The customer who showed up at the sporting goods store was furious, and demanded to speak with a manager. When one arrived, he handed her a canister of bear spray and told her that she had sold him a “defective” product, and that it had sent his wife to the hospital when they tried to use it. The bear spray, he said, should never have been allowed on store shelves.
“I asked, well, how did it cause your wife to go to the hospital?” said the manager, who spoke on condition of anonymity because her employer had not authorized her to talk to the media. “And he said ‘I was 15 feet away, and I sprayed my wife with this bear repellent, and it burned her.’” The man, it turned out, mistakenly believed that bear spray worked like bug spray and applied the high-test pepper solution to his wife’s skin, hair, and eyes.
It’s a mistake that’s so absurd, it would almost be funny—if it didn’t keep happening. Each year, Backpacker hears anecdotes about hikers who aren’t used to traveling in grizzly country spraying their tents and backpacks with bear spray, believing that it will repel hungry or curious bruins. A smaller number use it on themselves, with disastrous results.
When researchers from the University of Montana developed pepper-based bear spray in the 1980s, hikers gained a method of protecting themselves from run-ins with grizzlies that was less lethal, more reliable, and easier to deploy under pressure than firearms. Studies have since found that hikers who defend themselves with it escape injury in a majority of cases, which has made it a must-have for visitors to bear country.
But just because bear spray is widely available doesn’t mean that the people buying it bother to learn how to use it. While instructional videos are easily available online and canisters carry bold-type warnings that the products aren’t for use on humans, people still mess up. The most common mistake is to spray it on tents or other gear, assuming that the smell is meant to keep bears away. Unfortunately, as people who misuse bear spray this way discover, it doesn’t work. Sometimes, it can even attract bears: It’s not unheard of for backpackers to wake up to a bruin licking the residue off of their tent.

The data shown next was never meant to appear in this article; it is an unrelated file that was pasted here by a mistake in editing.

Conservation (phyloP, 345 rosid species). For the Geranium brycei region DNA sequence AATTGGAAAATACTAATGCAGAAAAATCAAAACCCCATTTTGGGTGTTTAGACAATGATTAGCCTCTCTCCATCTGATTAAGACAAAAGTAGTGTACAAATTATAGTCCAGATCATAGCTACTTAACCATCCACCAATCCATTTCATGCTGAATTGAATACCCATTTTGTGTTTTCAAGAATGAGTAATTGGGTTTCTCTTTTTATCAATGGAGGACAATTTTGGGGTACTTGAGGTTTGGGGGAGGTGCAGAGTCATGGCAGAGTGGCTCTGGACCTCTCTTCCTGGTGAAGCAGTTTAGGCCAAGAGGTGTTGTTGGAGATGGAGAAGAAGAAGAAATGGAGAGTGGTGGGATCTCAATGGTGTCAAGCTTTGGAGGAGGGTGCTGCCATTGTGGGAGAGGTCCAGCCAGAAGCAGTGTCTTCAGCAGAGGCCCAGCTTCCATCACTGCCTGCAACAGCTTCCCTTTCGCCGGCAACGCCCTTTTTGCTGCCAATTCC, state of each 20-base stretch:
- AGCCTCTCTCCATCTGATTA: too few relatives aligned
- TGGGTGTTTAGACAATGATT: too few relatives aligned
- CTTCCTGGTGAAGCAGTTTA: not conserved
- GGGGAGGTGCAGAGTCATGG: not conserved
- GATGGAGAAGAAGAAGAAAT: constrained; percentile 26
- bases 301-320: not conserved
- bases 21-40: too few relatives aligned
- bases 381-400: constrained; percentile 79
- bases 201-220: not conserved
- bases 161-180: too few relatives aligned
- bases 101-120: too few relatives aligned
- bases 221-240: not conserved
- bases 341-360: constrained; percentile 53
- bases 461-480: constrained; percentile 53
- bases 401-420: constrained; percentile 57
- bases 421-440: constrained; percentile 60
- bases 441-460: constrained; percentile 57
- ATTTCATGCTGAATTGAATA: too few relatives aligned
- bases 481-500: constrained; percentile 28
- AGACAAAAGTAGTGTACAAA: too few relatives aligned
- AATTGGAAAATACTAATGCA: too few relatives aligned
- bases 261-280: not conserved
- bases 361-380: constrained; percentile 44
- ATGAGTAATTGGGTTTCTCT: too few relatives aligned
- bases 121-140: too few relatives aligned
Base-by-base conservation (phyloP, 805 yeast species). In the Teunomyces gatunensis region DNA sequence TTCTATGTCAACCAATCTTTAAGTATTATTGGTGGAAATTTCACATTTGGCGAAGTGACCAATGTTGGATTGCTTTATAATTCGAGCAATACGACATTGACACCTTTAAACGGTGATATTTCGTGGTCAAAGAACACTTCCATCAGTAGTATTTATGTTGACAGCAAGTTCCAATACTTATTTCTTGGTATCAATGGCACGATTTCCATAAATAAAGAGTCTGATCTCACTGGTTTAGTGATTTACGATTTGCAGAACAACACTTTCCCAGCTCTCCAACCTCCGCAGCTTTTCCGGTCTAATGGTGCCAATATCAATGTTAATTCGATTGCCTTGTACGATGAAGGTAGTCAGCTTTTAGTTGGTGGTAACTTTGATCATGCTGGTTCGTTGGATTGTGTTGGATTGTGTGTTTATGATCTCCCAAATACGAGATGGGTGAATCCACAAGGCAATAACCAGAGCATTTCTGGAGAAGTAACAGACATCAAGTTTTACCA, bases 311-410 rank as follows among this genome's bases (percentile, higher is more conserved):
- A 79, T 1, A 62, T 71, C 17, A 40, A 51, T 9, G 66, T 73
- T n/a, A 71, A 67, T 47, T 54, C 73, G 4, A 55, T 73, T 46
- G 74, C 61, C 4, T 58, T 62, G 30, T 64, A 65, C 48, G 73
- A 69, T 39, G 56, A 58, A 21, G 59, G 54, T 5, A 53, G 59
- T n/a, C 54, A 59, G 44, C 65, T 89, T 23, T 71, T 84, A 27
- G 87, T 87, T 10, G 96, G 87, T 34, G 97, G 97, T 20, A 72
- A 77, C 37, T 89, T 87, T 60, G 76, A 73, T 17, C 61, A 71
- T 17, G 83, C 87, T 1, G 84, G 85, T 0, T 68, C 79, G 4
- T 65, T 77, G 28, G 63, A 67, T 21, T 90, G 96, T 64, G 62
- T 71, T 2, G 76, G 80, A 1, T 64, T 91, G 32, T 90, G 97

People who apply bear spray to themselves are in for an even worse surprise. Bear spray is potent, with up to three times the capsaicinoids—the chili-pepper-derived chemicals that cause its burning sensation—of pepper spray meant to defend against humans or dogs. What’s more, it comes out like a fire extinguisher; it’s meant to deter a charging griz at a distance of 30 feet instead of the 8-12 feet of a human pepper spray. Get it on yourself, and you can expect to experience pain and swelling of the mucous membranes in your eyes, mouth, and nose, as well as difficulty breathing, for up to a half-hour.
The obvious lesson? While this stuff may not permanently harm a bear, you don’t want it on you—or your significant other.
As for the sporting goods store return, the manager’s attempts to point out the picture of a person using the spray against a bear, and not on, for example, his wife, fell flat. The irate customer, an international tourist whose first language wasn’t English, wasn’t getting the message, and the store ended up giving him his money back.